Cocoa Wars: Can farmers reclaim their power through cooperatives?

In depth
This article is part of the dossier: Cocoa War: Farmers vs multinationals

By Estelle Maussion

Posted on Friday, 13 January 2023 09:51
Preparing bags of cocoa beans in the village of Kahin, on the edge of the Scio classified forest in Duékoué, Côte d’Ivoire, 9 February 2018. ©  REUTERS/Luc Gnago

In Côte d'Ivoire, several cocoa growers’ organisations are leading the way by betting on certification and direct relationships with chocolate manufacturers to improve their income. A revolution in the making.

This is part 3 of a 5-part series

“Certification is one of the ways to get exporters to pay us a fair price, which helps improve the farmers’ living conditions,” says Jacques Kouakou, president of the Fiédifoué producers’ cooperative in Daloa, West-Central Côte d’Ivoire.

A pioneer in the field with Fairtrade certification dating back to the early 2000s, the cooperative has inspired several of its colleagues. They include the Méagui Farmers’ Cooperative (ECAM) and the Union of Kimbé Cooperatives (ECOOKIM), both located in the Nawa region (south-west), the heart of the country’s cocoa production.

Real power

Fiédifoué works directly with Cargill, without an intermediary. It negotiates sales contracts over several marketing years. This system strengthens the cooperative and avoids the loss of certification premiums. Its 1,500 farmer members produce more than 3,000 tonnes of certified cocoa beans and all receive between 60 and 69 CFA francs (between 9 and 10 euro cents) per kilogramme in premiums.

This money is reinvested in the community to build schools and rural clinics or to rehabilitate village roads. This is why, according to Kouakou, the cooperatives have real power within the cocoa economy’s value chain. And he believes they will have even more in the future.

It is true that, like the cocoa growers, they remain the weak link in the chain, representing a market share of no more than 5%. But in the cocoa war pitting Africa’s global production leaders – Côte d’Ivoire and Ghana – against the giants from main consumer countries, more than ever the producers have an opportunity to carve out space for themselves. They are the driving force behind a sustainability process in which all players in the sector are investing, and which signals a way toward improving farmers’ living conditions.

European standard

The movement, which has been underway for several years, should accelerate under the impetus of a new European standard (due to come into force in 2023 at the earliest) which prohibits the entry into the EU of agricultural products that fail to meet certain standards (e.g. products that lead to deforestation or that involve child labour).

…more than ever the producers have an opportunity to carve out space for themselves.

In this context, Côte d’Ivoire, which exports more than 60% of its bean crop to Europe, is at the forefront. But the chocolate multinationals, which are under pressure from consumers increasingly concerned about the traceability of their bars, are also mobilising, strengthening their partnerships with producers’ agricultural organisations.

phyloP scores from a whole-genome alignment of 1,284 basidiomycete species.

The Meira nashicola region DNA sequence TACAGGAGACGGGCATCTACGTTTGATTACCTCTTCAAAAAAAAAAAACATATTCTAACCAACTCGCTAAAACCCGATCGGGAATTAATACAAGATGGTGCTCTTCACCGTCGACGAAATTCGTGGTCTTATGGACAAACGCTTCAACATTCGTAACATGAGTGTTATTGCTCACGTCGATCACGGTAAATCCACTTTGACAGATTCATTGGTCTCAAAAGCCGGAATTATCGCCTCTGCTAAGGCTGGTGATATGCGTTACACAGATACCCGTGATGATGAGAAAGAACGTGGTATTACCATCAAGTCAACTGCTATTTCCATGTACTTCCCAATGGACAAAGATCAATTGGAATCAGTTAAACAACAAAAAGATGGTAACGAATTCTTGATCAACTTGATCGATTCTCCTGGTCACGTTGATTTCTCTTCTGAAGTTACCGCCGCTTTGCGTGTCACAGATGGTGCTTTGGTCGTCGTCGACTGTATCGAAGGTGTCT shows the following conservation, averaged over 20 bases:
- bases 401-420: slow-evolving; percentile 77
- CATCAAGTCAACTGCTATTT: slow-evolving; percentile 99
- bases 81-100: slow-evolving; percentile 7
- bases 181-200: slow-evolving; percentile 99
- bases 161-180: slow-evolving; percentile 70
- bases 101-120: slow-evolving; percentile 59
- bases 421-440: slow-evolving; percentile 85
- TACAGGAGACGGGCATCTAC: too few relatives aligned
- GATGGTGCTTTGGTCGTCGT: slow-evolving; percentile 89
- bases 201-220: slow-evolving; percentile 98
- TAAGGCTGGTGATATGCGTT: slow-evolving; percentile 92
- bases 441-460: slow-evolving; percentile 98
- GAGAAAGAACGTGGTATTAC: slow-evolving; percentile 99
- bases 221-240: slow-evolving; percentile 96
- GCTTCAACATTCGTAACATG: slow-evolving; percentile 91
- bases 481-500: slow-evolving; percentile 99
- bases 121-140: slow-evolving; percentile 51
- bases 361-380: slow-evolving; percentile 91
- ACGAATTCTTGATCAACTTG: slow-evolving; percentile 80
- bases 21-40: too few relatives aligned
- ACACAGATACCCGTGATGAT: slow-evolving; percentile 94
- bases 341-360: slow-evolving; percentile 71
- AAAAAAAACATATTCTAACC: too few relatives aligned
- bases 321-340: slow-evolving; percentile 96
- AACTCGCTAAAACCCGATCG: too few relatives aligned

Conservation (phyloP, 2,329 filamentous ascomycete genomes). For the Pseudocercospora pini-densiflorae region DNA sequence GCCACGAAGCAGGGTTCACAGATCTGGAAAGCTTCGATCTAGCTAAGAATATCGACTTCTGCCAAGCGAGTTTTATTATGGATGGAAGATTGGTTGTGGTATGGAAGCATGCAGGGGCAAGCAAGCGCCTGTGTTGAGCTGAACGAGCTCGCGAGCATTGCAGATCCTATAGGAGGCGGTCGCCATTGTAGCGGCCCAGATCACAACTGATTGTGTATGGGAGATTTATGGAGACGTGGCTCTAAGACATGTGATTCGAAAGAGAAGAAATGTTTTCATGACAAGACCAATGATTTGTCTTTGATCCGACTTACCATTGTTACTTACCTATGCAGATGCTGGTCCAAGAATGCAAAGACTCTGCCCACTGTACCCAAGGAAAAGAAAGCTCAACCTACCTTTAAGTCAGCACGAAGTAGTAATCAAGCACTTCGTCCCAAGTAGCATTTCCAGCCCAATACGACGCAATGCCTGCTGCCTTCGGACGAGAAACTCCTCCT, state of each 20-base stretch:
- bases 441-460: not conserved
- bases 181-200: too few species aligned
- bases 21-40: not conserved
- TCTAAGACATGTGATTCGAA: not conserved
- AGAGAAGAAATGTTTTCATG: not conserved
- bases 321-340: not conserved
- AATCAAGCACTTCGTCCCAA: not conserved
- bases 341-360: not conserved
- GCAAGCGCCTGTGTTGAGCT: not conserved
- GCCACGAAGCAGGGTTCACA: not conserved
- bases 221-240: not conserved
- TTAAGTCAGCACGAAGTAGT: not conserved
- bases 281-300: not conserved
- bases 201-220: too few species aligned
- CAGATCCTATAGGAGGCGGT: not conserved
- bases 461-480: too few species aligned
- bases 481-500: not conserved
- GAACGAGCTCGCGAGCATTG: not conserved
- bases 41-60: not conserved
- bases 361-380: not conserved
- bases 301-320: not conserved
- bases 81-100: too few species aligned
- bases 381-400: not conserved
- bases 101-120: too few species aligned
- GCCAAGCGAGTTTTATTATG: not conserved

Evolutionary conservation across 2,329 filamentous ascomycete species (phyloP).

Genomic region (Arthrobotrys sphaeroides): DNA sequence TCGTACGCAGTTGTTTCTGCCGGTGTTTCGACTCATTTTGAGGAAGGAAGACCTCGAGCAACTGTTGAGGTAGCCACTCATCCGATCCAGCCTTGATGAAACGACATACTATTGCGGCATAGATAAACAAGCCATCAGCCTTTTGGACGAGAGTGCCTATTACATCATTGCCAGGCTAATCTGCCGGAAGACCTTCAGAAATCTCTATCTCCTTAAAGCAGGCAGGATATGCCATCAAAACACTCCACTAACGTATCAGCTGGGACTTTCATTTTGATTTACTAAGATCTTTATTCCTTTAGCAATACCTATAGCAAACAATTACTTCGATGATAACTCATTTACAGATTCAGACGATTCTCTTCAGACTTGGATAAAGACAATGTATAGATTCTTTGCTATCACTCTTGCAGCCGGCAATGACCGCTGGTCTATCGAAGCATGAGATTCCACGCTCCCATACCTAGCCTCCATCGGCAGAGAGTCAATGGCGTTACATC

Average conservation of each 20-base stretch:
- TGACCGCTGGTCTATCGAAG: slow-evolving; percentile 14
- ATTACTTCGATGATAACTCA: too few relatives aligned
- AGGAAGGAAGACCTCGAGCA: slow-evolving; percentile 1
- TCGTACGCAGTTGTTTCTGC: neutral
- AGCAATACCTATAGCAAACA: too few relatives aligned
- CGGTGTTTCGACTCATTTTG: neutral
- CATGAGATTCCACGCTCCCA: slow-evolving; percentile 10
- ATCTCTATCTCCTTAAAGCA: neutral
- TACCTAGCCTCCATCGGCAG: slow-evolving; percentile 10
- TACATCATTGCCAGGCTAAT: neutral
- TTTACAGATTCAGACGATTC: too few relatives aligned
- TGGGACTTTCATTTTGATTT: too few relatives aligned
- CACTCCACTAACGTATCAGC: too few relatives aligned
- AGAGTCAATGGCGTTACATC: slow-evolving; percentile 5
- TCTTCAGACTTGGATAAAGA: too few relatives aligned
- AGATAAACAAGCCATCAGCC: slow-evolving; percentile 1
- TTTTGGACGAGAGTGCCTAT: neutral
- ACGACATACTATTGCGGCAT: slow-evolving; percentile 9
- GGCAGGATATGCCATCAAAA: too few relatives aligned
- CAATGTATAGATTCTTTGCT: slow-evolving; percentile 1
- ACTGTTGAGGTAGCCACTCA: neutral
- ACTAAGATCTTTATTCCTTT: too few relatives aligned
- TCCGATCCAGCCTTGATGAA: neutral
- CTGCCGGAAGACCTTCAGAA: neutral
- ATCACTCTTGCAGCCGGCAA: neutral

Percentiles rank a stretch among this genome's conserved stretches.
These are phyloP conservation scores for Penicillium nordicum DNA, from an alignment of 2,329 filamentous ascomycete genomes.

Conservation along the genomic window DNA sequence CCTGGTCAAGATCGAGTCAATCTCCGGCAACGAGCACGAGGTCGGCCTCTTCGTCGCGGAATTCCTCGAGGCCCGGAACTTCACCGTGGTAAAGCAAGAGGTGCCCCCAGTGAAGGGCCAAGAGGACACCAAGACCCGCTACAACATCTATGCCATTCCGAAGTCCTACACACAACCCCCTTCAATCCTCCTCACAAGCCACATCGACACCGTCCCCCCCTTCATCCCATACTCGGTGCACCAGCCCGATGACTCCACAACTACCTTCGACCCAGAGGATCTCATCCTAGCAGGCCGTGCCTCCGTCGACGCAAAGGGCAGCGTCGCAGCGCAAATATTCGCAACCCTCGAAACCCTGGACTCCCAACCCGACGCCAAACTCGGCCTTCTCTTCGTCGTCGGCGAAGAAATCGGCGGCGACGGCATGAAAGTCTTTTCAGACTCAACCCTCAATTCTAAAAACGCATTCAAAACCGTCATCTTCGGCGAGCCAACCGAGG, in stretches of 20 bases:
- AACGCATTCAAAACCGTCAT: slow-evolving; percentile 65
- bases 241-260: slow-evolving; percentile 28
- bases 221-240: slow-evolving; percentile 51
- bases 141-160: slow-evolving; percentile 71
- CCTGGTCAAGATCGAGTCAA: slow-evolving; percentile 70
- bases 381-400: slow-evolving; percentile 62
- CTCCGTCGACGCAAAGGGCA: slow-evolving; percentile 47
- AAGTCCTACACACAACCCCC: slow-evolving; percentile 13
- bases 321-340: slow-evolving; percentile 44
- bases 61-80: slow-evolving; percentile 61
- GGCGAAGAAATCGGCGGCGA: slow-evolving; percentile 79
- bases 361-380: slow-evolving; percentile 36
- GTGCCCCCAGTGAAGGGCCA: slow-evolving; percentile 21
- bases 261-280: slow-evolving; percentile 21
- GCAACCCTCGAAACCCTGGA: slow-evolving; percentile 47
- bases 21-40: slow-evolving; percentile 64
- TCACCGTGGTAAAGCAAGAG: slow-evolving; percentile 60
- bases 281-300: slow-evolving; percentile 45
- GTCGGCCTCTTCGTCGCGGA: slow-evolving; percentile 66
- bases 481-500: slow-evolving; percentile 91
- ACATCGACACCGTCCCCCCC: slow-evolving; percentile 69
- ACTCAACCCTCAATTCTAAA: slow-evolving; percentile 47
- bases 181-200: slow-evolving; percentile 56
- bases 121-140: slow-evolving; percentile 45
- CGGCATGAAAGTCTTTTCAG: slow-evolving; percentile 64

• Putting together a network of well-identified cooperatives;
  • Learning the best cultivation techniques;
  • Focusing on environmental protection and bean quality… all are linked to the payment of premiums.

These programmes have become an obligation for multinationals and chocolate manufacturers. Similarly, exporters need them in order to label their beans through traceability. As a result, over the years, the strongest cooperatives, including Fiédifoué, have managed to impose their presence on these players.

Like Fiédifoué, ECAM, chaired by Assata Doumbia, a cocoa enthusiast who has won several national and international prizes, is also a model. With its 2,400 farmers, this cooperative, whose entire production line is Fairtrade certified, has come a long way since its creation in 2004, claiming a turnover of 5.5bn CFA francs (nearly €8.4m).

From its stronghold in Méagui, in the heart of the Nawa region, ECAM works with two exporters: Ocean, which supplies Ferrero and the Dutch chocolate maker Tony’s Chocolonely, and ECOM, which supplies Mondelez.

While the latter is the cooperative’s historical client, PCA Doumbia is particularly satisfied with its relationship with Tony’s: a five-year purchase contract, premiums paid directly by the chocolate maker to the cooperative, regular visits and transparent processes.

Fair trade

Having used certification as a lever for growth, ECAM also intends to invest in improving its yields, aiming to increase from the current 547kg per hectare to 800kg or even one tonne per hectare.

The cooperative is also aiming for more than 80% of beans sold under the fair trade label – which corresponds to a premium of 200 CFA francs per kilo – compared to 30% today. Some 50 members have started to grow organic cocoa, forerunners of the agroecological transition called for by many stakeholders.

Similarly, the ECOOKIM cooperative, led by Mamadou Bamba, is a benchmark for sustainability. It brings together more than 30,000 producers working some 96,000 hectares. With its numerous certifications, the cooperative receives premiums, a good part of which is paid back to the farmers, the rest being invested at the group level to modernise its facilities, train its members and improve local infrastructure.

  • The seriousness of the growers’ organisations,
  • Trusted long-term relationships with buyers,
  • Elimination of intermediaries

These have been the main keys to the ‘cooperatives’ success. Although these good practices have yet to benefit the majority of Ivorian cocoa farmers, the Conseil Café Cacao, (CCC), the sector’s regulator is lobbying to extend them to the country’s one million producers.

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